Instead of saying, "You know the cog we're making will be obsolete by the time we finish with this project" you could say, "Parts X and Y of the cog we're working on would be great in our current widget for reasons A, B, and C."

This gives your project manager a way to pivot the project and save some face. It also gives them ownership of the idea which will lessen the chance of getting thrown under a bus.

If the Project Manager Doesn't See the Problem...

In the rare case that the project manager is really blind to the writing on the wall, and you do need to inform them that there is an issue threatening the success of the project, be tactful.

Don't say, "Hey project manager, this cog will never work because of reasons A, B, and C. It's obvious that the project will fail unless we do X, Y, and Z." This will serve to paint you as a Negative Nancy and could turn the project manager defensive. Instead try something like, "Hey project manager, I'm sure you already noticed, but A, B, and C may cause some problems down the line."

I'd recommend writing a casual e-mail to have a nice record showing that you informed the project manager about A, B, and C, especially if they actually do cause the project to fail. Using this e-mail is a last resort, as blame games never end well for anyone, but it does cover your arse if the project manager points his finger.

Turn the failure in to a selling point

So you worked hard, did your best, but the project failed anyway. While your company may do some form of a post-mortem (and perhaps assign blame), I'd use the opportunity to show the company that:

  1. You learn from failure
  2. You take failure in stride
  3. You have the self-confidence/maturity to admit faults

My personal style would be to give a presentation to my group/team, or send an e-mail that included a bit of self-deprecating humor with some serious lessons learned.

As the quote attributed to Edison goes:

I have not failed. I've just found 10,000 ways that won't work.

The point is to give some serious thought to what you could have done better, and deliver it to the people around you in a way that shows that some good came of the failure, and you're a better employee for it. The "stench of failure" is the inability to learn from mistakes. As the story goes:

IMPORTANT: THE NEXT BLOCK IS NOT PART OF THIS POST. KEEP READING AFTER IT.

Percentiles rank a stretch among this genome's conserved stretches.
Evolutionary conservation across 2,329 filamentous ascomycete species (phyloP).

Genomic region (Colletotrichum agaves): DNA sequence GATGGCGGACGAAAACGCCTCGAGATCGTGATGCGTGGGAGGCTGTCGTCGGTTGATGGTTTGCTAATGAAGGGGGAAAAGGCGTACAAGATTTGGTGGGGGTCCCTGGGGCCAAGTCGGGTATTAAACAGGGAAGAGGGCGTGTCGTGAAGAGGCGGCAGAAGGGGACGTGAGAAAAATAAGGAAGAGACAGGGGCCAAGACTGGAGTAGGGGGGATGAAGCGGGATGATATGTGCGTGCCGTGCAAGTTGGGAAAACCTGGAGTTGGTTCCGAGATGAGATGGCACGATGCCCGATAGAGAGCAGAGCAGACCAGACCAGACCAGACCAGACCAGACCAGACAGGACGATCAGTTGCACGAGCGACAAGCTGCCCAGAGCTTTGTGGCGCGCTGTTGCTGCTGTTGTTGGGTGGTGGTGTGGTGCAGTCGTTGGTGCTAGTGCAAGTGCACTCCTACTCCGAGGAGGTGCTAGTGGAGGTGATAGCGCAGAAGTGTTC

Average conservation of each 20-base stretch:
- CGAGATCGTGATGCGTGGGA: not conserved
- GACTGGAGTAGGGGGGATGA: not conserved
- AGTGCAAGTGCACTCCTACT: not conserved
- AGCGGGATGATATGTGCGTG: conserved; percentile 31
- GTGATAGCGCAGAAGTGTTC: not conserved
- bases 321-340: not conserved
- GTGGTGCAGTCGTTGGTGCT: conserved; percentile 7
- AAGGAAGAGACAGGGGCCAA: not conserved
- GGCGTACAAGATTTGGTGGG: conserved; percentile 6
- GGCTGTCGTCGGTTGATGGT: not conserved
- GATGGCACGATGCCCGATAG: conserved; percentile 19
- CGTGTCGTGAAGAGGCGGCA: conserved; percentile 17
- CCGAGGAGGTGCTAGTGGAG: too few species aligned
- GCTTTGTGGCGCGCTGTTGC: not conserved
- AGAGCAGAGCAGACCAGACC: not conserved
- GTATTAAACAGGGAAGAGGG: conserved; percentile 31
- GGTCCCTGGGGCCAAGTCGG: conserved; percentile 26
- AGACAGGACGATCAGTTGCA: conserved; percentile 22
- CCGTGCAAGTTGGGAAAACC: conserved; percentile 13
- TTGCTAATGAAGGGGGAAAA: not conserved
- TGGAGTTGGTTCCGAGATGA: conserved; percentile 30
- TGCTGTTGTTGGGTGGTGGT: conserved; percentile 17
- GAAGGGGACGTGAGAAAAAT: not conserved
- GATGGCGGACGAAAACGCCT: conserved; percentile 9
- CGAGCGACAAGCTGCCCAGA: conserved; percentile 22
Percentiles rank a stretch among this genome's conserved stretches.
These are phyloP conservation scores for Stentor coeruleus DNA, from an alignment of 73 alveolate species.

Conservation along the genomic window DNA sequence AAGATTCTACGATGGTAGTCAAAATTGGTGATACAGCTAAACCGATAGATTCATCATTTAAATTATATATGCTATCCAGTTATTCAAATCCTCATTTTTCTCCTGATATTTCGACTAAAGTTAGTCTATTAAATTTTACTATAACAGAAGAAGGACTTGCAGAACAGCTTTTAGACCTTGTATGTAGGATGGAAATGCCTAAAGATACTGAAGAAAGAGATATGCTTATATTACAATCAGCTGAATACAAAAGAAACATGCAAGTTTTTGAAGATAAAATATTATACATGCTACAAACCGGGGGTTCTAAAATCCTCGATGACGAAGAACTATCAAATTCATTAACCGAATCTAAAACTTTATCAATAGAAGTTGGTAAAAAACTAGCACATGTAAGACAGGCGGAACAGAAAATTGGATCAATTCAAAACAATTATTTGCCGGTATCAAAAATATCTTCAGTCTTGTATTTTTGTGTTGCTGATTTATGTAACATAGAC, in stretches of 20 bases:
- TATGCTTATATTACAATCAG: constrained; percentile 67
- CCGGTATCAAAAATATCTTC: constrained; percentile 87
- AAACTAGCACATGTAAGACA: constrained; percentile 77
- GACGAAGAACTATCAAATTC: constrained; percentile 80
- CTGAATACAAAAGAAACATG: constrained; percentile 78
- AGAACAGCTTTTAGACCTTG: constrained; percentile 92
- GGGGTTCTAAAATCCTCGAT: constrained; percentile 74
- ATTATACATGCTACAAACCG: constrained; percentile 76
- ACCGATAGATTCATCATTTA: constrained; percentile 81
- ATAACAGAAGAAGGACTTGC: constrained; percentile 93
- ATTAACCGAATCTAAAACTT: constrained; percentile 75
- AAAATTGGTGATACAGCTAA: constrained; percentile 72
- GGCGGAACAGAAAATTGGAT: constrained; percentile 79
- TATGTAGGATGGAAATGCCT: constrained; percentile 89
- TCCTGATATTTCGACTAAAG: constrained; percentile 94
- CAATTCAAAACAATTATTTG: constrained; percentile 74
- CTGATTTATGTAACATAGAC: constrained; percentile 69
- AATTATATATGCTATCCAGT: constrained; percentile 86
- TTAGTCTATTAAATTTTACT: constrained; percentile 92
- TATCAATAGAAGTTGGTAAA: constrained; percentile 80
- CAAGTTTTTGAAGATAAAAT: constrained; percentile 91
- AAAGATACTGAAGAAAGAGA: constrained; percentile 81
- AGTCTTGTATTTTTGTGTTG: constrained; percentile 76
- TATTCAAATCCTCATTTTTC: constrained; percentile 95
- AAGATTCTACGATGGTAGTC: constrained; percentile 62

A promising young executive at IBM was involved in a risky venture that lost $10 million for the company. When Tom Watson Sr., the founder and CEO of IBM, called the executive to his office, the executive tendered his resignation. Watson is reported to have said, "You can't be serious. We've just spent $10 million dollars educating you!"

Don't look at this as something you need to run from, embrace it. Everyone makes mistakes, the people that rise learn from them.

13

Excellent question. I think those of us who have been in the workplace for a long time have run into at least a few of these projects. We have seen people fail after one and people rise above and go on to better things.

The first thing you need to understand is that when a project is failing, it even more important than usual for you to play the office politics game. Yes I know you didn't want to hear that! However, while on a failing project, the only thing managers are hearing about you is your name in association with something bad. It is up to you to find small successes and other good things for them to hear about you to mitigate the stink of failure. Every single person I have seen whose career got permanently derailed at a company due to a failed project was someone who refused to play the political game. This made them even more of a target for the blame because they didn't even try to counteract it. This is not the time to sit on the sidelines and think office politics are bad. Office politics are what will save your career. In this situation they are a really good thing.

Now mind you, you will probably at least have a temporary derailment. You are going to have to prove yourself on the next few projects before the smell of failure fades completely away. It simply takes several successes (or one amazing success) to overcome a failure in other people's perceptions. You should make sure to put in the extra effort on the next project, too.

You will want to look around to find the next project you want to get assigned to. Something that is likely to succeed and something where you will have a chance to do well. Then once you identify that project, you need to lobby (oh no back to those pesky office politics again) to get assigned to it. You need to talk to the manager, you need to show them what skills you have that the project could benefit from and you need to give them assurance that the failure you are currently involved in not going to happen again if they take you on.